On April 4, Rwandans and friends of Rwanda kicked off official commemoration of the Genocide – on the 25th anniversary.
The series of events kicked off with a 2-day International conference, attracting over 500 participants, including scholars and policymakers from all over the world discussing Rwanda’s remarkable progress despite the worst past the country went through.
The conference that took place at Intare Conference Arena in Rusoro, Gasabo district in the capital Kigali, attracted high profile officials including Rwanda’s First Lady Jeannette Kagame, former Nigeria President Olusegun Obasanjo as well as scholars from France and South Africa, among others.
Rwanda has been at the forefront on the global arena – mainly due to its unmatched reconciliation journey, despite hardships.
In the wake of the Genocide, the world believed Rwanda could not turn the page and reunite – given the scars the genocide had caused on the hearts of its citizens.
However, speaking at the conference, former President Obasanjo recalled President Paul Kagame who led a rebel group as an exceptional leader whom Rwandans owe a lot.
He cautioned the international community to never again allow any other tragedy like the 1994 Genocide against the Tutsi to take root anywhere.
“Rwanda is the third in Africa and 39th in the world in doing business, that’s way above many countries…Rwandans have achieved a lot, but most importantly living together, 25 years after the Genocide,” Obasanjo said.
South African Scholar Boatamo Mosupyoe also commended Rwanda’s progress after the Genocide and appealed for continued education to help future generations to memorise what happened in Rwanda.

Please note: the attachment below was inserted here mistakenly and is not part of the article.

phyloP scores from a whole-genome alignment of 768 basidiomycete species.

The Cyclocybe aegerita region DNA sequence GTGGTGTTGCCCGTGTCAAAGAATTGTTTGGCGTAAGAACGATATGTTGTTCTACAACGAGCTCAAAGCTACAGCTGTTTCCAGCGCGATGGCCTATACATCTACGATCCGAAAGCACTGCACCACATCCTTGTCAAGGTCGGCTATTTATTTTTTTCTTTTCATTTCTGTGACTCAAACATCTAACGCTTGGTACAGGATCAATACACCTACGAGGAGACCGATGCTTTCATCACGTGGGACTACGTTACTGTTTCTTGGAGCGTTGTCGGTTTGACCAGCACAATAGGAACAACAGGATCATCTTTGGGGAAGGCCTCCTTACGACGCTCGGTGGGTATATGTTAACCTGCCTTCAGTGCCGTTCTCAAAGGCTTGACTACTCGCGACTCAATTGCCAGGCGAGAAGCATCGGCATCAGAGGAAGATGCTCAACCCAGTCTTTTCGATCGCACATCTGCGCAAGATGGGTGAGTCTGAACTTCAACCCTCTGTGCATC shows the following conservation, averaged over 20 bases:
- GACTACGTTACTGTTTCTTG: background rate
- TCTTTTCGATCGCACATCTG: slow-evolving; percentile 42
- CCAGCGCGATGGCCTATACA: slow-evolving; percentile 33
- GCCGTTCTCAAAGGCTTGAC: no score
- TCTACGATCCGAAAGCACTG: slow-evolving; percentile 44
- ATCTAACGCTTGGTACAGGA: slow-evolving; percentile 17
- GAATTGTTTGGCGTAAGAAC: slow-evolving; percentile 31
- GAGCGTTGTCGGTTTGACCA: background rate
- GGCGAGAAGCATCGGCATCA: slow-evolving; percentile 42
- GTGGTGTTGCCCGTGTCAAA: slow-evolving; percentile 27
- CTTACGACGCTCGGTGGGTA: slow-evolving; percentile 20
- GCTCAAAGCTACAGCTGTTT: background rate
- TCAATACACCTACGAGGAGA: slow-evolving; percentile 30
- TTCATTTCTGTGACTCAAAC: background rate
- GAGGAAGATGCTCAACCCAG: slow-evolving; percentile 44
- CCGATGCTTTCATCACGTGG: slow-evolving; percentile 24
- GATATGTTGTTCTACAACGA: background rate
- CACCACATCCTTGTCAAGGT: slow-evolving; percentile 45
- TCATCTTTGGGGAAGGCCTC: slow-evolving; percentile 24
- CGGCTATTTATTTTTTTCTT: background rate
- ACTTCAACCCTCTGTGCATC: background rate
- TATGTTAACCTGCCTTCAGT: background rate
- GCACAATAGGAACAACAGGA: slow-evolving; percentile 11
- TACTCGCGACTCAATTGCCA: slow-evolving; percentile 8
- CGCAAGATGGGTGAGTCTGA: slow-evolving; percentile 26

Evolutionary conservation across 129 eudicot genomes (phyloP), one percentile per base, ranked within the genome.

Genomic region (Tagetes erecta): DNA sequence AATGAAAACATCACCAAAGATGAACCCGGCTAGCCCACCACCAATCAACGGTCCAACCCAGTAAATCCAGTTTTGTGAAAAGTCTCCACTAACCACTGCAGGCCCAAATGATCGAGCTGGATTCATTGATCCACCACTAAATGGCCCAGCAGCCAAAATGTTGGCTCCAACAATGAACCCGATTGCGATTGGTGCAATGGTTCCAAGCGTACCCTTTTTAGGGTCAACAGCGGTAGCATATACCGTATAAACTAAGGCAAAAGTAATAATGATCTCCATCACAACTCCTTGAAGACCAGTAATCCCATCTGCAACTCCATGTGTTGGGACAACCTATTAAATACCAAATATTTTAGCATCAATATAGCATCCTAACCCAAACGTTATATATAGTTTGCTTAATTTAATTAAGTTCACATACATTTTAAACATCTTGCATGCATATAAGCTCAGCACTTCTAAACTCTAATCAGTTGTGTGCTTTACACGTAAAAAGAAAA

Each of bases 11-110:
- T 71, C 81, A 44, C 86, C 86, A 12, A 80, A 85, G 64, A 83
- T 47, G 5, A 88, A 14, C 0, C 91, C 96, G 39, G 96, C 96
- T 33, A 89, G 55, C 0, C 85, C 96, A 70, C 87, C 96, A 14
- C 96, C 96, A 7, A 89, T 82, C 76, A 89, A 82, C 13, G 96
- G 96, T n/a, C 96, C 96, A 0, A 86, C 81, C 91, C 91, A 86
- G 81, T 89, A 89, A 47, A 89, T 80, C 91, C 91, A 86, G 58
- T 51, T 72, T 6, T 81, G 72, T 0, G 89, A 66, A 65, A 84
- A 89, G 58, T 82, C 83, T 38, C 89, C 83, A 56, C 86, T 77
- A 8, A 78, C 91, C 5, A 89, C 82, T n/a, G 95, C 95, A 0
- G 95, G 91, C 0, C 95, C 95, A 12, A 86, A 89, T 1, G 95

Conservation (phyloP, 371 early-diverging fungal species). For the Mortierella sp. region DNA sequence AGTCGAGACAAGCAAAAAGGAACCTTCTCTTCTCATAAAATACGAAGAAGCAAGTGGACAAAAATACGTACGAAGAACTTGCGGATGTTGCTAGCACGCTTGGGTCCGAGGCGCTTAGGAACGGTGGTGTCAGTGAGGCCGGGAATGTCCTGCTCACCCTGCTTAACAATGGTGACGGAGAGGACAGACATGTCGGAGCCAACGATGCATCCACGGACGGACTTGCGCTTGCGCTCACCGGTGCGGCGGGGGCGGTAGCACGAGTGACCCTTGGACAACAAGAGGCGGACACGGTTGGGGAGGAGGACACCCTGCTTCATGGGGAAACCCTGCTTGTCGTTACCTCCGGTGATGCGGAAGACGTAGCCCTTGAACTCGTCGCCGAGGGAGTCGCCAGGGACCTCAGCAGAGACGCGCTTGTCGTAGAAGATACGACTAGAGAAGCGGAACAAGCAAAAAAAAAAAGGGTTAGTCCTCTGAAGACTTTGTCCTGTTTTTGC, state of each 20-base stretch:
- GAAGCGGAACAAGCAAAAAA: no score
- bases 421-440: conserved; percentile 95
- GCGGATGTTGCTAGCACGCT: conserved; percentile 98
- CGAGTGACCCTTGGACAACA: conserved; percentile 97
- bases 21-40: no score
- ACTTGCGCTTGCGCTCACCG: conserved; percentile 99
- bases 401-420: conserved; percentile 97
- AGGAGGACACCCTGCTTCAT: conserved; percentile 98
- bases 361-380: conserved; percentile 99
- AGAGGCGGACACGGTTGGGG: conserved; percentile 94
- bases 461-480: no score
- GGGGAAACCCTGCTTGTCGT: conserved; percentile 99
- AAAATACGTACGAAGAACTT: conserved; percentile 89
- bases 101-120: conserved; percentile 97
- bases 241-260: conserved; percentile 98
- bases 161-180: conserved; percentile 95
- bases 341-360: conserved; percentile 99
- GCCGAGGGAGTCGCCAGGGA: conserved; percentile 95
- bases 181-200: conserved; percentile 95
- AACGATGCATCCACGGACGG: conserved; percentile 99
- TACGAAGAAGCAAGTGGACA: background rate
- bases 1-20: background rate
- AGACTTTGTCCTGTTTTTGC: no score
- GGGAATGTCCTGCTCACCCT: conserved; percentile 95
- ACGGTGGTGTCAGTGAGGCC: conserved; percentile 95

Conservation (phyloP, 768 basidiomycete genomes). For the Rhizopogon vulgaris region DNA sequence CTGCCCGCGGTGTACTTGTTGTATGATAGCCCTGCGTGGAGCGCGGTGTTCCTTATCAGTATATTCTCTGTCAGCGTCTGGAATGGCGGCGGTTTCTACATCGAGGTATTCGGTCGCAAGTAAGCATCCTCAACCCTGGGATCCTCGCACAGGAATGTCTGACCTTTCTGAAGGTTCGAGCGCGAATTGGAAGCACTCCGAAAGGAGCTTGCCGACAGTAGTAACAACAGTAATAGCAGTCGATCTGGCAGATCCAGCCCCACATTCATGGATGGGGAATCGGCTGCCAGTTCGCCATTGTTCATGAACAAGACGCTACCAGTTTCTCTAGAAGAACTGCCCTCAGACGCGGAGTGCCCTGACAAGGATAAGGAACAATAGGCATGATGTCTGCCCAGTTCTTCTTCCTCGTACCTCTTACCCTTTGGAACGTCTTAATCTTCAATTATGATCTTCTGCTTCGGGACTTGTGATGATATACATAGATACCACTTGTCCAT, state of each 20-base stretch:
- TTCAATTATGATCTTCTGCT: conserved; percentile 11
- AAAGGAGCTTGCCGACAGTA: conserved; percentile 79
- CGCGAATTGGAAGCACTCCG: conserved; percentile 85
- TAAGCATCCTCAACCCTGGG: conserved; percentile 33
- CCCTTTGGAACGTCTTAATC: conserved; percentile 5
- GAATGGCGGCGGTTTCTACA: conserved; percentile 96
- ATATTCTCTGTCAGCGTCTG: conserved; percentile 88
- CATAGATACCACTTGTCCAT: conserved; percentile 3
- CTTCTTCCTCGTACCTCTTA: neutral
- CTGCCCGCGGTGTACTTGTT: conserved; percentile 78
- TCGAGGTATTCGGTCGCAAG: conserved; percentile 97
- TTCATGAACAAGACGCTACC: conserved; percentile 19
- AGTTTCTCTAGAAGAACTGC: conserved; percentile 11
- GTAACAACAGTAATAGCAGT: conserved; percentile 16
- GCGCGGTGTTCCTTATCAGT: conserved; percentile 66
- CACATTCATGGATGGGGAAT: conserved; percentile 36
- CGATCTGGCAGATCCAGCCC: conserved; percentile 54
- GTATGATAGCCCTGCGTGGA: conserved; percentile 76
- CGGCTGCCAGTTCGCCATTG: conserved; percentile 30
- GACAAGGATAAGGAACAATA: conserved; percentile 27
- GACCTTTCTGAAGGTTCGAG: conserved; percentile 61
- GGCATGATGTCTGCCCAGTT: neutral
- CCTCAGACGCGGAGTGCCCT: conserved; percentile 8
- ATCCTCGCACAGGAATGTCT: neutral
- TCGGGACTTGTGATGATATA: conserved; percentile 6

Speaking at a panel, she said: “There has to be continued education from generations to generations – teaching them accountability and responsibility – to ensure that the genocide never happens again,” she said.
She added: “Justice is key in the reconciliation process. Rwanda’s approach of using Gacaca courts as a home-grown solution has been helpful. There are a lot of lessons to learn from Rwanda’s approach.”
DR. Jean Damascene Bizimana – Executive Secretary of the National Commission for the Fight against Genocide (CNLG) said that: “In 1994, despite the international community’s pledge that the Genocide would never happen again, and with all the legal tools in place, the extremist regime was able to conduct the Genocide against the Tutsi.”
The conference ends tomorrow, April 5 ahead of official commemoration of the 25th anniversary of the Genocide on April 7.
In Rwanda, the 7th of April marks the beginning of a 100 days of commemoration of the Genocide.
Throughout this period, stories of Remembrance and Renewal will be shared.
Photos: Plaisir Muzogeye